The climate change negotiations are a never-ending process symbolized by the initial adorning every poster and lectern at the conference.  Marrakech is the 22nd conference of the parties under the 1992 UN framework convention on climate change  – COP 22; the twelfth session of the Conference of the Parties serving as the meeting of the parties to the 1997 Kyoto Protocol  – CMP 12; and the first session of the conference of the parties serving as the meeting of the parties to the Paris Agreement  – CMA1.

Far from creating institutional overload, climate change is much more than it might appear to the naïve observer. It is about remoulding society and changing the global economy. It has set in motion a process that accretes constituencies and sucks in government agencies as it extends its scope and strengthens its hold by creating the justification for huge slush funds of climate finance. Marrakech sees parties being urged to raise their ambition from $100bn a year of annual climate funding to $500bn. It creates a momentum that seems unstoppable.  As President Obama’s climate envoy, Jonathan Pershing, pointed out today, it was a Republican Congress that extended subsidies for wind and solar. ‘It’s not going to stop in a context of a change of administration,’ Pershing pointedly added.

Well, it might do just that. When in 1982, Al Haig asked Ronald Reagan why he was rejecting the Law of the Sea, Reagan replied: ‘Al, that’s what the last election was all about … It was about not doing things just because that’s the way they’ve been done before.’ The Paris Agreement and the Obama Administration’s Clean Power Plan which is its domestic counterpart would, if implemented, damage the United States far more than the Law of the Sea ever could have done. But the answer is the same as Reagan’s. Quit the whole damn shebang.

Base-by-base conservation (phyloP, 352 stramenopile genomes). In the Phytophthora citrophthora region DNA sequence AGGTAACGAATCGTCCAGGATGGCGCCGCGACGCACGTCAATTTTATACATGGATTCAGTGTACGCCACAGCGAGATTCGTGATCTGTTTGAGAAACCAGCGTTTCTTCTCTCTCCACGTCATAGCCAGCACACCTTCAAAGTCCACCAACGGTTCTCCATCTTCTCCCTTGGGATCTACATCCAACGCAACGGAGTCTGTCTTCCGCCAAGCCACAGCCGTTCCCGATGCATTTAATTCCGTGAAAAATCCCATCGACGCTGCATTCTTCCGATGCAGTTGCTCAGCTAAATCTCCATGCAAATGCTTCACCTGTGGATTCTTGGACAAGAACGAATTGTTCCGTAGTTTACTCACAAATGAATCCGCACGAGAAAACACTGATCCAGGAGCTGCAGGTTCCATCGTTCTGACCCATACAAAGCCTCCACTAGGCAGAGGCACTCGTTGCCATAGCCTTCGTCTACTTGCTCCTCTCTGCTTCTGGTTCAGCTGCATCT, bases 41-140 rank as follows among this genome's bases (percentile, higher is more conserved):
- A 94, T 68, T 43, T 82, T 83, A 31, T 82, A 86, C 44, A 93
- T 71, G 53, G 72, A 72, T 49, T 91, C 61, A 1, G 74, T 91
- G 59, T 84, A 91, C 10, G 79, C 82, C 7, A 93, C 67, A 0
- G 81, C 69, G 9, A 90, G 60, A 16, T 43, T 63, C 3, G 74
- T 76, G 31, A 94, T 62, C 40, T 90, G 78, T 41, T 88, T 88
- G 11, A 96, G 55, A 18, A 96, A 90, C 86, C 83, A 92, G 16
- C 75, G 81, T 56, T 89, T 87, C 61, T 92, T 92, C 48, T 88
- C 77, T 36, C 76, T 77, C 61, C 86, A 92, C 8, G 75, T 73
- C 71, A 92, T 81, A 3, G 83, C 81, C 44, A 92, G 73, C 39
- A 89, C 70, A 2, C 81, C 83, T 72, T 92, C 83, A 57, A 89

In a recent letter to the D.C. Circuit Court of Appeals, Troutman Sanders attorney Peter Glaser argues that “EPA far understated the effects of the Clean Power Plan (CPP) by exaggerating the amount of coal generation that will retire even without the rule.” Ironically, the smoking gun evidence is in the agency’s updated modeling, which now tallies with U.S. Energy Information Administration (EIA) data.

Here’s how the numbers break down.

In EPA’s “base case” for the CPP, the agency assumed that in 2016, almost 20 percent of coal capacity would disappear even if the rule were not adopted, reducing coal generation to 214 gigawatts (GW).

However, EPA’s Cross State Air Pollution Rule Update, published October 26, estimates there will be 268 GW of coal generation in service through the end of 2016.

EPA’s new estimate for 2016 is now roughly in line with Energy Information Administration (EIA) data. EIA’s Electric Power Monthly shows 272 GW of coal capacity in service as of August 2016.

EPA estimates coal generation capacity under the Power Plan will decline to 174-183 GW by 2030 (Regulatory Impact Assessment, Table 3-12).

Bottom line: To comply with the CPP, U.S. coal generation will have to decline by about one third.

 

On Tuesday, the D.C. Circuit Court of Appeals released a 320-page transcript of the marathon oral argument on EPA’s carbon dioxide (CO2) emission standards for existing fossil-fuel power plants, the agency’s so-called Clean Power Plan (CPP). 

To my knowledge, the transcript is not available on the Court’s Web site. To make the document more easily accessible to the public, I am pleased to post it on GlobalWarming.Org.

To read/download the oral argument, click on the highlighted text in the first paragraph above.